Sunday, July 3, 2011

Anatomy of a Novel: Galactic Adventures: First Kids in Space

Anatomy of a Novel: Galactic Adventures: First Kids in Space
Guest post by Tristan Bancks

My new book Galactic Adventures: First Kids in Space required tons of research. I’m glad that I didn’t realise this before I set forth into the dark. Here, I share some of the influences on the writing.

Virgin Galactic Animation
This was the video that first inspired me to ask the question, ‘What will it be like for the first children in space? And how long will it be until they go?’

Real-Life Civilian Space Travellers
Regular people, non-astronauts, are going into space and spending ten days on the international space station (NB: regular people with $20-35 million).
I voraciously consumed the blogs, videos and images of real-life civilian space travelers like Dennis Tito, Richard Garriott and Cirque Du Soleil founder Guy Laliberte who hosted a circus live from the International Space Station. Articles and Videos on Civilian Space Travel
There is a fantastic article on about the challenges faced by millionaire space travelers when they train at Star City in Russia. They stay in cramped conditions, eating dodgy food and are subjected to grueling physicals and medicals for around eight months. This video from also gives a good sense of the extreme challenges of civilian space travel: 

The French Fighter Pilot
I met Alexis, a French fighter pilot, while writing this book and he provided lots of insight into what it’s like being a young boy with serious dreams of flying aircraft. He gave me insight into what first sparked his interest, right through to the punishing selection and training process and the dangers of flight. Many of his insights have made their way into the book.

The Googleplex, Skywalker Ranch and Pixar HQ
I took lots of photos in airports to build the world of my spaceport in the book. It had to be fun and amazing but realistic and believable. I researched cool HeadQuarters’ like the Googleplex where they get around on scooters and Pixar HQ where each office is uniquely designed and Red Bull HQ in London where they have a giant slide in the middle of the office.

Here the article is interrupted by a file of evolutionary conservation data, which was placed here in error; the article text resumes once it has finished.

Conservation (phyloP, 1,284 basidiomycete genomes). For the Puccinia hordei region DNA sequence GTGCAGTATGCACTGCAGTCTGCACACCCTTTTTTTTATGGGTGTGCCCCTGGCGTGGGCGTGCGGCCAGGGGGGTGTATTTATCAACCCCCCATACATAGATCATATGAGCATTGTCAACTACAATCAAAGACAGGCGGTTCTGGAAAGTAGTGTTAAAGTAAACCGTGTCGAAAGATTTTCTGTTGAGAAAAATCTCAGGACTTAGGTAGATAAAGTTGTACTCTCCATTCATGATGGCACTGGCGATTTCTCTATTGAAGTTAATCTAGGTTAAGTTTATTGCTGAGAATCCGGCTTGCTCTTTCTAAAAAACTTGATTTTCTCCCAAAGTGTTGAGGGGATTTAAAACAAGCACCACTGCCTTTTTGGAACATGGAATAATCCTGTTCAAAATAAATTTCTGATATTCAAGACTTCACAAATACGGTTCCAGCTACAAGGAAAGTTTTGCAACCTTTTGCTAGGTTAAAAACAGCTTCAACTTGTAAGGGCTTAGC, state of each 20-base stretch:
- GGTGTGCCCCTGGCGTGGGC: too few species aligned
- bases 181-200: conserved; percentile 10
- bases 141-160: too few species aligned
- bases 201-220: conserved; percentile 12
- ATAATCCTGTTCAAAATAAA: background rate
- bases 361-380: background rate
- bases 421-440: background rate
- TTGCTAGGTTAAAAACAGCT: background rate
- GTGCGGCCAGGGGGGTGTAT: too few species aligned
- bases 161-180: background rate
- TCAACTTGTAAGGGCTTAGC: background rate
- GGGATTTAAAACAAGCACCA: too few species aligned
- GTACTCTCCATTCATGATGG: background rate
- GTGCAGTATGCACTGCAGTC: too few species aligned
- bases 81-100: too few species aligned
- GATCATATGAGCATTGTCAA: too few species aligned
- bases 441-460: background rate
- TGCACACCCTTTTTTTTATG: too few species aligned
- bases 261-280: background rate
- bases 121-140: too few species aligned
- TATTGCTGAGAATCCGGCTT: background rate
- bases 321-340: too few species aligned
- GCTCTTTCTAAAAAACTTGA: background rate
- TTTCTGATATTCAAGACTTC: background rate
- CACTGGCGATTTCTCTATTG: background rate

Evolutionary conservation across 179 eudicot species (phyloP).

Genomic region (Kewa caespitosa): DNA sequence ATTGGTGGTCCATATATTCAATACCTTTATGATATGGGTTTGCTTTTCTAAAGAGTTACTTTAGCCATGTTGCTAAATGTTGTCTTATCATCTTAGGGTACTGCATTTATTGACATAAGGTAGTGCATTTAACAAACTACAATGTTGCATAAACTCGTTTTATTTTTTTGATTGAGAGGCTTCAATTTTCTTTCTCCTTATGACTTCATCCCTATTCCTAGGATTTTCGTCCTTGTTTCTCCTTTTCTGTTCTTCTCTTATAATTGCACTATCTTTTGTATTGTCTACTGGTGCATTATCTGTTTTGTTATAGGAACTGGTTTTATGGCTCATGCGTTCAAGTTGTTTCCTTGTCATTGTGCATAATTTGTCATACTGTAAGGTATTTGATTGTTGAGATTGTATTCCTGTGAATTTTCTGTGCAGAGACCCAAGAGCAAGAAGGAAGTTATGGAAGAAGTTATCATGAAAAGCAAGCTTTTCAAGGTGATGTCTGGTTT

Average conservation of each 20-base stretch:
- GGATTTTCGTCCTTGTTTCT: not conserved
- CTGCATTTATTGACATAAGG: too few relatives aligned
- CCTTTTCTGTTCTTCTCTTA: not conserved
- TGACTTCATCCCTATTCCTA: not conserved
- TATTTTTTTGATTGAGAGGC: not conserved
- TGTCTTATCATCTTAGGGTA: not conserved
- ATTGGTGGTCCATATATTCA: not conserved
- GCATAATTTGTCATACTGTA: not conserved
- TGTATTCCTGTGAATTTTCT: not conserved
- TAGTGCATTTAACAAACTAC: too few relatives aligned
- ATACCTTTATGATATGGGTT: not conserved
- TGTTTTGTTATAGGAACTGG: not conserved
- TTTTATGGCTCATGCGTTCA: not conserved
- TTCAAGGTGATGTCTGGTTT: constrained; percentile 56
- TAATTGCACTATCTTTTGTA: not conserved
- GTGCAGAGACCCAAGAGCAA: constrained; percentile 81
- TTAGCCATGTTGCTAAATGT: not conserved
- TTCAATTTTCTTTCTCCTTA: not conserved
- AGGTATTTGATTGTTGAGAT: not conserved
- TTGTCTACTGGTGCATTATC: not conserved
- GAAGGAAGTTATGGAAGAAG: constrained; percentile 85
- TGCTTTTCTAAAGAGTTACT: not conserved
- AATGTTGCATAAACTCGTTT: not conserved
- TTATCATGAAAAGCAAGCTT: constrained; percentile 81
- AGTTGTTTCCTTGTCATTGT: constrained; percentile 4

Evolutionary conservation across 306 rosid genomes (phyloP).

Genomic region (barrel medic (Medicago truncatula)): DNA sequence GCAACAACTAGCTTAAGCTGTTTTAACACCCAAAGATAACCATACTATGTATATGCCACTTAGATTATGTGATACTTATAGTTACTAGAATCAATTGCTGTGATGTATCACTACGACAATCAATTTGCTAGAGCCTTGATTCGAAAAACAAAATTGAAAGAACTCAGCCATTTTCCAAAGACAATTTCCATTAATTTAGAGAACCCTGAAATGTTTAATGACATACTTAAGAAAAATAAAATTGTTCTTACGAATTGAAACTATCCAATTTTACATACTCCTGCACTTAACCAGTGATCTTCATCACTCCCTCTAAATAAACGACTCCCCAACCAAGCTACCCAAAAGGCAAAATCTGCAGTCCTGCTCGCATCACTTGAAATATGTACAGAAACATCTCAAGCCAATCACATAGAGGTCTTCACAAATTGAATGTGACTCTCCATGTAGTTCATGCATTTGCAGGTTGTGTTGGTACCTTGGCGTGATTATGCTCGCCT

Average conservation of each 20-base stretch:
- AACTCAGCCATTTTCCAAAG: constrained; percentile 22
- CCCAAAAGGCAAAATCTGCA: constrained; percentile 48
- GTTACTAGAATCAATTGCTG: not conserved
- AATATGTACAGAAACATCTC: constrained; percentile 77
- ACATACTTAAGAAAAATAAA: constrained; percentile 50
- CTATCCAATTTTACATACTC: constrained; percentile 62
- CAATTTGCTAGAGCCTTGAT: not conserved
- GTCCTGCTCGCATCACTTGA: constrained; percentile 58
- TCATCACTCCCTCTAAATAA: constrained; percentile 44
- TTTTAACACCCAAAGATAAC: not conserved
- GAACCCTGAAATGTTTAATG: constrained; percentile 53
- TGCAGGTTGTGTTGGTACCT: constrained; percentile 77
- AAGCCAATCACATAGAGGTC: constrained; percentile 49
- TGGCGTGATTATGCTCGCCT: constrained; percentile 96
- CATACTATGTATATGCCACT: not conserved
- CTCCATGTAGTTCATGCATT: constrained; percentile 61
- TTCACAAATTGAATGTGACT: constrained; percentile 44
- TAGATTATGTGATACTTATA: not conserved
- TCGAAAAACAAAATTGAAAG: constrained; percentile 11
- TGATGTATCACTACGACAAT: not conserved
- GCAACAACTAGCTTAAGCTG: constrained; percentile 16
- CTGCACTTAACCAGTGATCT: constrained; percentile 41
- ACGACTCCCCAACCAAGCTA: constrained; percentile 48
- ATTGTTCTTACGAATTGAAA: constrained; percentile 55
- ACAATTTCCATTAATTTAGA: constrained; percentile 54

Kennedy Space Centre
Words and images from my visit to Kennedy Space Centre in Florida were useful to me. I declared in a travel journal ten years ago that it was the most inspiring day of my life to that point. A big call but I have always been fascinated by space travel.

Space Shuttle Challenger Disaster
On the morning of my first day of year six my family gathered around the TV to watch the space shuttle Challenger launch. Less than two minutes into the journey the shuttle exploded. I was eleven years-old and the experience has always stayed with me. That moment definitely informed the writing of this book. Here is a 2-minute clip of the launch. I still find it moving.

I listened to music by Scottish band We Were Promised Jetpacks, French band Phoenix and UK band Keane as I wrote. The energy of their music dictated the high-energy pace of the story. I also listened to Tibetan chants, which seemed to tap the mythical aspects of the story.

The Right Stuff
This film, based on the book by Tom Wolfe, taught me so much about the bravery of the very first astronauts and the kinds of characters who are drawn to a pursuit where it is highly likely that they will not come out alive. The desire to do something never achieved before, to bust through fear, is what fuels Dash Campbell in Galactic Adventures: First Kids in Space.

More on the book and process at

Thanks Simmone!

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